Gavin Baxter might have caught LMU by surprise, but now the secret is out: BYU’s freshman forward has considerable game

Cougars take their big man and newfound confidence to Portland on Thursday to test the last-place Pilots

(Trent Nelson | The Salt Lake Tribune) Brigham Young Cougars forward Gavin Baxter (25) as BYU hosts Northwestern State, NCAA basketball at the Marriott Center in Provo on Tuesday Nov. 13, 2018.

Provo • Gavin Baxter says his life didn’t change much after his career night in Saturday’s 67-49 win over Loyola Marymount, but the BYU Cougars believe that the freshman forward’s long-awaited breakout game changes theirs.

“Hopefully it can give us all some confidence, and it isn’t just a one-time thing,” coach Dave Rose said Tuesday after the Cougars practiced in the Marriott Center Annex — their basketball practice facility — and prepared for Thursday’s game at Portland.

Baxter made his first career start against the Lions and posted career highs of 25 points and 10 rebounds. He became the fifth Cougar to score at least 20 points and grab 10 rebounds in his first start and only the second freshman — joining Shawn Bradley, who had 23 points and 14 rebounds in his BYU debut on Nov. 14, 1990, against East Tennessee State.

Baxter said that other than a few more students and professors mentioning his 10-of-14 shooting performance or his four dunks in classes Monday and Tuesday, his life “hasn’t really changed in a significant way.”

But he also knows that his life on the court will change a lot, because now teams know about the athletic, 6-foot-9 jumping jack from Timpview High who returned from a two-year church mission to Washington, D.C., last summer.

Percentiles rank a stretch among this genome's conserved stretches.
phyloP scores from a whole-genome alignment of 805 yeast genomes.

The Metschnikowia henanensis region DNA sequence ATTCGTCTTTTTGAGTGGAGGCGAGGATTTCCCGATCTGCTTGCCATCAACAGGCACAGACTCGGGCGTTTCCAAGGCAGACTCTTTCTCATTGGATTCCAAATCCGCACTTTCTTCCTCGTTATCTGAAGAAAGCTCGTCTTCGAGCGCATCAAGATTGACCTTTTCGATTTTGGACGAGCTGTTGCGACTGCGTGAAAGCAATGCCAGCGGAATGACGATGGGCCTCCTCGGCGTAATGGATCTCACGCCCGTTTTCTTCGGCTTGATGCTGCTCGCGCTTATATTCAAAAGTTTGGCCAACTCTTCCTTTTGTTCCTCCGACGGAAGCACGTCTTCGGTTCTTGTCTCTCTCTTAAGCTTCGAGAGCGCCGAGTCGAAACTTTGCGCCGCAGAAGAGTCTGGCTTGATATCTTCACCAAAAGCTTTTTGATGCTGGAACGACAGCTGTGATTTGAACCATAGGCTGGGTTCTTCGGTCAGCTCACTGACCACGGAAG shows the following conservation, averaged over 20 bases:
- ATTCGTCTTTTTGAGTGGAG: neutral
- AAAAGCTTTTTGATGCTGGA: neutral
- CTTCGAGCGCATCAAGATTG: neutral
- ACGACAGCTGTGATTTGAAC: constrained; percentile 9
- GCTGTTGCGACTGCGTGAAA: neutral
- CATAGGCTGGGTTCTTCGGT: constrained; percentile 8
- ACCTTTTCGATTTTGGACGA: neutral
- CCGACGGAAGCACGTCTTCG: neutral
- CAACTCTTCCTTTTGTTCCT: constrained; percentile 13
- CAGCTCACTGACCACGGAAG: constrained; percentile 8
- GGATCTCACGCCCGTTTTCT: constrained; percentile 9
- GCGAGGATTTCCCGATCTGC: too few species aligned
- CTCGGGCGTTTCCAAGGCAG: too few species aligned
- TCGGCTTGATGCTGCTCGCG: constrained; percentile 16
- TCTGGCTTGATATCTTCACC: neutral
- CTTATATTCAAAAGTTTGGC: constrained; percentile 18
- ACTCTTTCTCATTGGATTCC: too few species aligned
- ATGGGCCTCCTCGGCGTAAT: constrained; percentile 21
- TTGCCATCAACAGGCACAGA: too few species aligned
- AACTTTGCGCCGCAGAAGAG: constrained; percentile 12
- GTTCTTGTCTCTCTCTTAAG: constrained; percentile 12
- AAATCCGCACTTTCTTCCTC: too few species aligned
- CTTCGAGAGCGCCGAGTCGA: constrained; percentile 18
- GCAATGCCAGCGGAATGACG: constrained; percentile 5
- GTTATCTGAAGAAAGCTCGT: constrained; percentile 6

“I think after a game like that, teams are going to have to probably change their defensive schemes up somewhat,” Baxter said. “Because a lot of times they have been doubling Yoeli [Childs] and that leads to a lot of open shots for other guys. If I can continue to perform well then that is just going to open even more things up so teams will have to switch up their defense even more.”

Baxter played a career-high 32 minutes, after having surpassed 20 minutes of playing time in three other games — 23 at Pepperdine, 27 at home against Saint Mary’s and 25 in the disastrous 93-63 loss to No. 4 Gonzaga at the end of January.

“LMU isn’t like a crazy, fast-paced team, so I think that helped me,” he said of his conditioning level. “At the end of the game, I felt great.”

Rose said Baxter’s biggest challenge now will be that he will appear on every opponent’s scouting report, and they will take away a lot of things he was able to do Saturday such as run the baseline freely and dunk lob passes from BYU’s guards.

“But that game will really help us, because they can’t make such a commitment to Yoeli,” Rose said. “Gav’s got a much better feel down in there. He’s never really played there. He has always kind of been a perimeter guy, or a guy up in the high post. We got him kinda playing a lot different than what he has been doing, and he is starting to feel a lot more comfortable with it.”

Emery’s increased output

Baxter wasn’t the only Cougar who emerged from the LMU win with a new sense of confidence. Junior guard Nick Emery was 5 of 5 from 3-point range for a season-high 17 points, and also added a season-best four steals. Emery’s five makes without a miss is tied for the third-most 3-pointers without a miss in school history. Nathan Call and Brock Zylstra both went 6 for 6 from deep in one game in their careers.

“Nick’s ability on the defensive perimeter will also help,” Rose said. “His hands were so active in that game the other night, knocking balls away. Offensively, having another scoring guard [to complement TJ Haws] will help, too.”

Problems in Portland

Portland (0-9, 7-17) sits at the bottom of the WCC standings, was thrashed 79-56 by BYU four weeks ago and has defeated the Cougars only two times in 21 tries. However, the Pilots always seem to give BYU a good game at Chiles Center, and knocked off BYU 84-81 in 2016 at home.

“They play really well against us in there,” Rose said. “We bring a nice [pro-BYU] crowd to that gym. We’ve always felt that maybe that is a little different, that maybe they get a little extra motivation, that they don’t want to not play well in their gym when everybody is in there cheering against them.”

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